Community Events

Pottstown FARM market building on last year’s success


A woman purchases fresh produce from Frank Rafalowski of Steer Vegetables & Herbs. The market vendor is one of many at the weekly outdoor farmers market in Pottstown.

By Evan Brandt, The Mercury

POTTSTOWN >> Armed with lessons from its first year, plans for this summer’s downtown farmers market were outlined Wednesday.

Sheila Dugan, executive director of the Pottstown Downtown Improvement District Authority, gave the outline to borough council.


Pottstown FARM

She said feedback about the first year’s effort was mostly positive, with most downtown businesses that responded to a survey reporting an increase in their business.

Additionally, six businesses stayed open later when the farm market was open in order to take advantage of more people being downtown, Dugan said.

But there was some valuable input about the first effort that will be used to improve the second, said Dugan.

Running the market from 4 p.m. to 8 p.m. may be too long, Dugan said some customers and vendors said.

Some also said running the market from May through October was a bit mis-aligned because it opened when there was little produce to sell, but closed in October when some of the best produce was ready to bring to market.


So this year, Pottstown FARM, as it is officially named, will still be set up on Thursdays, but will open in June and continue until after Thanksgiving, allowing for customers to buy fresh produce for their holiday table.

The market will also now be open from 5:30 to 7:30 p.m., a suggestion made by the vendors.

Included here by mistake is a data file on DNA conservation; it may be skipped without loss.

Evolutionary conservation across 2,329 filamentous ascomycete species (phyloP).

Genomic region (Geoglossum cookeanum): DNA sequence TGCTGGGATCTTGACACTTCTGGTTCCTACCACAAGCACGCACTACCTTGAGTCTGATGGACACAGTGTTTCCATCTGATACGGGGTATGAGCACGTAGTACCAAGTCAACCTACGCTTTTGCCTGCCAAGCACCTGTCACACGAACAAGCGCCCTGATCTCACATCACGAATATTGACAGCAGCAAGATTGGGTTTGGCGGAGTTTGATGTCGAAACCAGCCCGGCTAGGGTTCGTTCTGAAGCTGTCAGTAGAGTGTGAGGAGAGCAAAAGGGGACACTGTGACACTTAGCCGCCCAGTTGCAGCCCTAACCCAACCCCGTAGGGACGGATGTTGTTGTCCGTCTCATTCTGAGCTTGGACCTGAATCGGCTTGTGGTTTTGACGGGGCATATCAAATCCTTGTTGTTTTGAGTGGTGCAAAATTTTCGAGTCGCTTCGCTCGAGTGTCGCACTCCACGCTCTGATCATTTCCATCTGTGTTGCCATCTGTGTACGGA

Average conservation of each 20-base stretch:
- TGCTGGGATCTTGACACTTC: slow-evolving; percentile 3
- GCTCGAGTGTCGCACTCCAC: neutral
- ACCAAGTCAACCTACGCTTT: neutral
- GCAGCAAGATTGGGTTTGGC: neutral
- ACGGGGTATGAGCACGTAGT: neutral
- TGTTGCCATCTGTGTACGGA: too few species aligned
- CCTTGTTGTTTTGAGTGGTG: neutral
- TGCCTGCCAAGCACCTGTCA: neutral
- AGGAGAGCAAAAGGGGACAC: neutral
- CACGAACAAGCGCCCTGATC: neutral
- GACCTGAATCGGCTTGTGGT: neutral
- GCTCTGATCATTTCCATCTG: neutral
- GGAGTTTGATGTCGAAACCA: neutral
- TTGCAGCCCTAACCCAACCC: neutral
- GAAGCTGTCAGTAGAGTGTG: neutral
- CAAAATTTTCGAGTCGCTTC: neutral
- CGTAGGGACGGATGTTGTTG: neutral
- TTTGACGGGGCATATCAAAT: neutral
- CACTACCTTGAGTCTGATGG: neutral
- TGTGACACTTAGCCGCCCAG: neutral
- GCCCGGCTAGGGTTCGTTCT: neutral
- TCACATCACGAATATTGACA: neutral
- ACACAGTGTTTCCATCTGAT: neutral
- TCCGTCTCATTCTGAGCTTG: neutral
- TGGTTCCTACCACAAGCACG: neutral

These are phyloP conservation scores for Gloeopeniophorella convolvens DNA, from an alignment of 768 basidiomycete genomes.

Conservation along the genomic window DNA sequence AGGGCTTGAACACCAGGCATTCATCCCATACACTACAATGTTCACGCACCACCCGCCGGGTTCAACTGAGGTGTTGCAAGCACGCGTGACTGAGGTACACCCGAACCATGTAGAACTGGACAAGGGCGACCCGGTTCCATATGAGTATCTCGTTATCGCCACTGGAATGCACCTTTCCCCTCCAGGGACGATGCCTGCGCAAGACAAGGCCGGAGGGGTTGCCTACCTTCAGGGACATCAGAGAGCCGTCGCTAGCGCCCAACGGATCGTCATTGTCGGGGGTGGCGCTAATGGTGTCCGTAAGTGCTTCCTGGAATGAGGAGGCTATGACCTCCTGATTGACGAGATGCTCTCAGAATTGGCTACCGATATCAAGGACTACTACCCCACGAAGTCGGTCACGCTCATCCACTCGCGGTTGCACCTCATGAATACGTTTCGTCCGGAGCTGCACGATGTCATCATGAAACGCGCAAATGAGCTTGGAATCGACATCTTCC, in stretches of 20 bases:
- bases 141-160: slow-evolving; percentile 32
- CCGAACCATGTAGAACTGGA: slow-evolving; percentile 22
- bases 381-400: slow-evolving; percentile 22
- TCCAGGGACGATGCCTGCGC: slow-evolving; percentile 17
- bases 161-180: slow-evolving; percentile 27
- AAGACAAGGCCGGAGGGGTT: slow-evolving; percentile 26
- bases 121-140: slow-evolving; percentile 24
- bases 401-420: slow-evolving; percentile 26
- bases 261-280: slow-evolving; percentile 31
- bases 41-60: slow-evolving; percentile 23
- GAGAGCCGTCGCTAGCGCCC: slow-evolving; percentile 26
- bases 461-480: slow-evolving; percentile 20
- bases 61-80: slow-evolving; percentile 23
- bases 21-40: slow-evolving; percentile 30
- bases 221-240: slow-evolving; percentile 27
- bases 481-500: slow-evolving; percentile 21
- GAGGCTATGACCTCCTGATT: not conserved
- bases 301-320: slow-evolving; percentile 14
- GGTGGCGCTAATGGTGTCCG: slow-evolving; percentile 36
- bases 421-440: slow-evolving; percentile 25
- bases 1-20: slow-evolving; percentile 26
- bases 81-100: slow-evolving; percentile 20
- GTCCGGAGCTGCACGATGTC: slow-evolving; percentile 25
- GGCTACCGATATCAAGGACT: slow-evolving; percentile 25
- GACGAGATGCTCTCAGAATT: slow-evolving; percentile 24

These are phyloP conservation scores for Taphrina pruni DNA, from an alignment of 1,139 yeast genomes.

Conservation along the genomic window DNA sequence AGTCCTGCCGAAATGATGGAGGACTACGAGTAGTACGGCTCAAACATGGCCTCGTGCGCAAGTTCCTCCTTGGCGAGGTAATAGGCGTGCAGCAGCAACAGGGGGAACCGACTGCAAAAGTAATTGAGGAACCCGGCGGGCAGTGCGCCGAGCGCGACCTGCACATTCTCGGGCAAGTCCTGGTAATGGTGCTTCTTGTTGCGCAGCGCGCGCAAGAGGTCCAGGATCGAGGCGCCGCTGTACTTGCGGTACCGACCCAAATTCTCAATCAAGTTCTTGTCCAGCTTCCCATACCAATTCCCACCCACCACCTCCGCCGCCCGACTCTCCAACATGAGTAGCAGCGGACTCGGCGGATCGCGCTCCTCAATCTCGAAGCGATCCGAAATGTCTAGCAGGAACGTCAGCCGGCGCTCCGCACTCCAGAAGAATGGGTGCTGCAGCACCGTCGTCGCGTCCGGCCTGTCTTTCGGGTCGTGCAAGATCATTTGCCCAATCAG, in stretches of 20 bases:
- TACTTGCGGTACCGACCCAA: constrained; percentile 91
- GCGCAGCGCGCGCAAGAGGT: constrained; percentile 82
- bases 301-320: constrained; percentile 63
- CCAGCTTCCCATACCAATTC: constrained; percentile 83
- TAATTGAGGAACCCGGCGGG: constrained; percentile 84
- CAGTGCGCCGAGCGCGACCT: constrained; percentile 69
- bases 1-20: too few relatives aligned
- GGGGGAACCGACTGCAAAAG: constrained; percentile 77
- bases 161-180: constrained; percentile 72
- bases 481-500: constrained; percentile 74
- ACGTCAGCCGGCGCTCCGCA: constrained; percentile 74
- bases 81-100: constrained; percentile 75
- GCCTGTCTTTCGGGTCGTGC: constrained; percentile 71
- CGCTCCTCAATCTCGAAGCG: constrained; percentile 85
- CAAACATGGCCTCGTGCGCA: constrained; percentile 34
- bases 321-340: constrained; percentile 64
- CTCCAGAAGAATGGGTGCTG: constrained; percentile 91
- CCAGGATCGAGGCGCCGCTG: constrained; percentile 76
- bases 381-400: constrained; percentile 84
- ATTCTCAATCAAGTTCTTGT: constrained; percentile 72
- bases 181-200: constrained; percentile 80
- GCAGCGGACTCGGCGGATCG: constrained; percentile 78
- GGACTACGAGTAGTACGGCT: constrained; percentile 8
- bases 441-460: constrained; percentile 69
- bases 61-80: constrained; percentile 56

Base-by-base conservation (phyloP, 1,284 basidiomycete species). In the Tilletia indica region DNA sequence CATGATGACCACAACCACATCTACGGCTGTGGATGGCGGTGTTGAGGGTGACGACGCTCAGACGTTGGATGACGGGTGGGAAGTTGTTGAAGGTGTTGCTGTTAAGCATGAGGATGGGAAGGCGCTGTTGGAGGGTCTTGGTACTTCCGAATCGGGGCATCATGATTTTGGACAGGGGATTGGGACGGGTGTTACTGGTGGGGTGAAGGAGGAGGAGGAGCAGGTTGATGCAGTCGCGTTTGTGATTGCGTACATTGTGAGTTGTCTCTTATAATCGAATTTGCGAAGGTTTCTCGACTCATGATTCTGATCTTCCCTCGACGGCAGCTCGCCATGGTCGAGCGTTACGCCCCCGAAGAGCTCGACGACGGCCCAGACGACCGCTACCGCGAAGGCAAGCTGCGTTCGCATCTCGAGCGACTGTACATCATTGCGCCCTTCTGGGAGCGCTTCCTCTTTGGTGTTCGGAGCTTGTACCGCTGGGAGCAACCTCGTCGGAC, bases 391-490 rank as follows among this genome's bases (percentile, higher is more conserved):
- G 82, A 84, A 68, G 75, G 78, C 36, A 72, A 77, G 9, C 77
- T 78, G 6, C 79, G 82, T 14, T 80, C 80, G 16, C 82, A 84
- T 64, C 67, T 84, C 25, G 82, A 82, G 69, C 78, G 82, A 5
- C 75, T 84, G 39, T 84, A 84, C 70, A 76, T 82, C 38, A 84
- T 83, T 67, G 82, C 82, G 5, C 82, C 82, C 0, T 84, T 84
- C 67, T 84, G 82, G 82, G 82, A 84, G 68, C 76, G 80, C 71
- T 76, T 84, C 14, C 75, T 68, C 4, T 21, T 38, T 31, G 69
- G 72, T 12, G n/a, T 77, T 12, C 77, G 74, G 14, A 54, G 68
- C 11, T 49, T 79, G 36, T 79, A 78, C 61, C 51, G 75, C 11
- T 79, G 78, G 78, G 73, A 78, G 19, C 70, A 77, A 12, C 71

The location of the market will also change slightly. It is moving across the street and up onto the sidewalk.

Dugan said the south side of High Street gets more shade, something both the vendors and customers crave on hot summer afternoons.

It will also create more parking because the back-in diagonal parking on the north side of High Street has more spaces than the parallel parking on the south side.

The south side location also creates better visibility for vendors and banners alike, said Dugan.

Arrangements have also been made to allow customers to use their SNAP (food stamp) access cards to purchase food, meaning more healthy food will be available to low-income families in Pottstown.

A promotional program, aimed at children, will be called the “veggie of the week,” and will help encourage healthier eating by some of Pottstown’s younger residents, said Dugan.

Additional support is coming in the form of a $15,000 grant from the Pottstown Area Health and Wellness Foundation, which will help with further promotion as well.

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